Lots of standard luxuries; responsive steering and handling; handy 1-touch-folding seats; good value relative to other fancy minivans
Less spacious than primary competitors; flat third-row seats; the mechanically identical Dodge Grand Caravan is far cheaper; interior is starting to feel dated
The only change for 2016 is a new Anniversary Edition package for the midlevel Touring-L model. See the 2016 Chrysler Town & Country models for sale near you
We think the base-level Town & Country LX offers the best value in this bunch. While higher-level models are also nice, the LX boasts the best bang for your buck. But if you plan on spending big money for a minivan, we instead suggest shopping newer, higher-tech competitors such as the Honda Odyssey, Kia Sedona or Toyota Sienna. Find a Chrysler Town & Country for sale
The 2015 Chrysler Town & Country is offered in six trim levels: LX, Touring, Town & Country S, Touring-L, Limited and Limited Platinum.
The base-level LX ($31,000) includes 17-inch alloy wheels, Stow 'n Go second-row seats, tri-zone climate control, remote keyless entry, a tilt-telescopic steering wheel, Bluetooth for phone and audio, Chrysler's Uconnect system with a 6.5-in touchscreen, a backup camera, a rear-seat DVD entertainment system with a single screen, satellite radio, steering-wheel-mounted audio controls, dual power-sliding doors and a power lift gate.
Next up is the Touring ($32,700), which adds automatic headlights, tri-zone automatic climate control, a power driver's seat and fog lights.
The sporty Town & Country S ($35,000) features sporty body accents such as darkened head-lamp bezels, a black chrome grille, 17-in polished alloy wheels with painted pockets and more. The S model's interior is rendered in all black with Torino leather seats that have the letter S embroidered on the seatbacks, as well as contrast stitching, piano-black trim and a black headliner. It comes with a performance suspension. It is only available in black, white, dark-red or dark-silver exterior colors.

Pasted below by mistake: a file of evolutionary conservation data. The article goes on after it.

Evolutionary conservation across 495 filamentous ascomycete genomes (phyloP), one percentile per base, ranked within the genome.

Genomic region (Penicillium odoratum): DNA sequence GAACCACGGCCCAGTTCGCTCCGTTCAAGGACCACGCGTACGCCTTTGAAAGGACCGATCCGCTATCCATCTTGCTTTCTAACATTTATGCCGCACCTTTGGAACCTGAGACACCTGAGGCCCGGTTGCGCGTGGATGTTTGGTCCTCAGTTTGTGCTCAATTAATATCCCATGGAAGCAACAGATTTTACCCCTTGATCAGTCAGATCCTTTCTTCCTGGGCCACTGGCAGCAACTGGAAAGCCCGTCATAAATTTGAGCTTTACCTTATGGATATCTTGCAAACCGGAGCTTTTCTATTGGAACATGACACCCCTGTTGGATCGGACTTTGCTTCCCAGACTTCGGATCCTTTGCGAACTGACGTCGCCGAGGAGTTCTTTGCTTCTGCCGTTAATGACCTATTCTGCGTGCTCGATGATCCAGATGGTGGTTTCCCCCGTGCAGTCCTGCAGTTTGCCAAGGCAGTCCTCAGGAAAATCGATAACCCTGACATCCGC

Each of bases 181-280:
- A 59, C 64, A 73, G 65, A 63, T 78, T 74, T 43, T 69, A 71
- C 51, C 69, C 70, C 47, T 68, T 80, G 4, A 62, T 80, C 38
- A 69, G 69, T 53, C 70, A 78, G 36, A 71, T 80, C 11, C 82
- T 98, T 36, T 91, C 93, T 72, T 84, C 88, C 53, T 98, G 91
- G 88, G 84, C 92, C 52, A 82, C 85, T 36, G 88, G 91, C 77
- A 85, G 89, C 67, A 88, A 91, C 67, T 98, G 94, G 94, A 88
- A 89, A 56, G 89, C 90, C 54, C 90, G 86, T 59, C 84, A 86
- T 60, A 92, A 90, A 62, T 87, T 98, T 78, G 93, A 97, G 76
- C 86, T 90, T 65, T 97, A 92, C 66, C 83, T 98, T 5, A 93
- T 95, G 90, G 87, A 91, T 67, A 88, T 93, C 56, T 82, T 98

The Touring-L ($36,700) ditches the unique styling cues (and performance suspension) found on the Town & Country S. But it adds heated mirrors, automatic high beams, rear cross-traffic alert, automatic wipers, rear parking sensors, a remote starter, second- and third-row window shades and a blind spot monitoring system.
Next up is the Limited ($39,200), which adds keyless access, heated front and second-row seats, a power-folding and power-reclining third-row seat and a navigation system.
Topping the range is the Limited Platinum ($41,500), which has power-adjustable pedals, xenon headlamps, a power sunroof, a 9-speaker audio system, enhanced leather upholstery with suede accents and a heated steering wheel.
Note that many of the fancier models' features are optional on lesser Town & Country models.
|Basic||3 Years/36,000 Miles|
|Drivetrain||5 Years/60,000 Miles|
|Corrosion||5 Years/Unlimited Miles|
|Roadside Assistance||5 Years/100,000 Miles|
2016 Honda Odyssey -- The Honda Odyssey boasts an impressive technology suite and comfy accommodations, but its dull dynamics and odd styling present question marks. Few minivans, however, offer the sort of interior flexibility and ergonomic usefulness that characterize the Odyssey.
2016 Kia Sedona -- The recently redesigned Kia Sedona is an excellent new minivan that offers a long list of available features and a flexible, practical interior for a reasonable price. As minivans go, it's among the best.
2016 Toyota Sienna -- The Sienna is huge inside but rather devoid of character compared to the Town & Country. It also offers a novel split-screen entertainment system that allows two kids to do their own thing simultaneously.
Used Chevrolet Suburban -- If you want all the room of a minivan but the versatility of an SUV, you should check out the gigantic Chevy Suburban. Prices are steep, though, so you may have to consider a used model.